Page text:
Spectators will be absent from any sporting events.

Practices, though, have been altered. Social-distancing, the best a team can, is encouraged, and sanitation is constant.

“There’s a lot of ball washing, handwashing and using hand sanitizer,” Beaver River volleyball coach Gene Sundberg said. “My hands are dry from using so much of it.”

Lewis County athletes aren’t strangers to having to wear masks during contests. Those who played fall low- and moderate-risk sports were required to wear masks the entire game.

However, wearing masks indoors has a slightly different feel to it. It took some getting used to for most players.

“Super-excited and a little bit of unknown,” South Lewis girls basketball coach Dave Martin said. “With masks on ... having to have a mask on your face all the time, just a little bit of having to get used to it. But absolute excitement when they heard the announcement that they would be able to play.”

While Harrisville is participating with the Frontier League, the rest of the Section 10 schools remain on pause by order of the section. Coloney understands that decision given how the pandemic has recently affected St. Lawrence and Franklin counties.

“I’m kind of leery myself,” Coloney said. “But I kind of left it up to the kids and the community. If there was more of a push-back on it, I think we wouldn’t be doing this. But we’re fully back and supported.”

With that said, Coloney is taking the required precautions seriously.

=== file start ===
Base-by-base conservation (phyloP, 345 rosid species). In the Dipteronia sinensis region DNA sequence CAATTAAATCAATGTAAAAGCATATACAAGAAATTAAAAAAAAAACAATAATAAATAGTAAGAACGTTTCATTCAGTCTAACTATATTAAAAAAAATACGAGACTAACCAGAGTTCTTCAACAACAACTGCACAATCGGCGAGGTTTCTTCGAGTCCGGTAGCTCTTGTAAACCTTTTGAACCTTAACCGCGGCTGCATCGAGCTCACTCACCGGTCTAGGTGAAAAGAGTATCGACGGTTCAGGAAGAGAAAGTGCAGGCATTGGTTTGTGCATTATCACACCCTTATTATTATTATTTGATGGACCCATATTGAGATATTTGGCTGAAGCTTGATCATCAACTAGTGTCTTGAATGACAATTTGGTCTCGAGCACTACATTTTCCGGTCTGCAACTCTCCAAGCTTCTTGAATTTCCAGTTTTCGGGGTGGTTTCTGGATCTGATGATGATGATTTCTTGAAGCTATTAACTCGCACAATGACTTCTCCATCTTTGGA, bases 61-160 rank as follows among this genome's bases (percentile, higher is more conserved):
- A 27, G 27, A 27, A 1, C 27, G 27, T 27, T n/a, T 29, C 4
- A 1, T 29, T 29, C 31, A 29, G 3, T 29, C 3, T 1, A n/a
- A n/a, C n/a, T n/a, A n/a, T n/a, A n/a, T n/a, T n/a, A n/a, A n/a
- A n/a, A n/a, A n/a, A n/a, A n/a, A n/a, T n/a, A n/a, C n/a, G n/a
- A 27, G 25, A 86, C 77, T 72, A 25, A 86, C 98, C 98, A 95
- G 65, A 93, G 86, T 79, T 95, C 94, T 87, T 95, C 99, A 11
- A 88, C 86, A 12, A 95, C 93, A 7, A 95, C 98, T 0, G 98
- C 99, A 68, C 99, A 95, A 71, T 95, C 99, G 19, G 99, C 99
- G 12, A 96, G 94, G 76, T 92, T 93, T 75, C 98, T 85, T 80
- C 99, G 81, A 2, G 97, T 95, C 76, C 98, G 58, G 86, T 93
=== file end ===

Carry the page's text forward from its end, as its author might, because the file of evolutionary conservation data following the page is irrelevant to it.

“I would just hate to have something bad happen because of an infection rate,” Coloney said. “But we’re going by the book, by what the Frontier League wants and Lewis County as far as how many people we have on the bench and the masking and the disinfecting.”

Widrick hopes that with the return of high-risk winter sports after a long hiatus comes with new sense of appreciation.

“I’m like a kid at Christmas with this sport,” Lowville wrestling coach Joe Widrick said. “I do hope people will look at things and appreciate them differently when this is over.”

SANDY CREEK READY TO PLAY

Add Sandy Creek to the list of Frontier League schools that are prepared to play high-risk winter sports this month.

Sandy Creek started practices for its varsity basketball, cheer and volleyball teams on Tuesday. Comets athletic director, Mike Stevens, said that no games have been scheduled due to the complexities of county guidelines as a Frontier League school located in Oswego County. He was hopeful of scheduling games against nearby teams from each Oswego and Jefferson counties.

Jefferson County schools Watertown, Indian River, Immaculate Heart Central, South Jefferson and Sackets Harbor have announced plans to proceed with high-risk winter sports.

Sandy Creek competes in the Frontier League but has yet to begin wrestling practice based on a recommendation from the Oswego County Department of Health.

Times sportswriter Josh St.Croix contributed to this report.

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Johnson Newspapers 7.1

Sports Writer

Beat writer for Section 3 high school football, Frontier League boys and girls basketball, Frontier League baseball and Frontier League softball.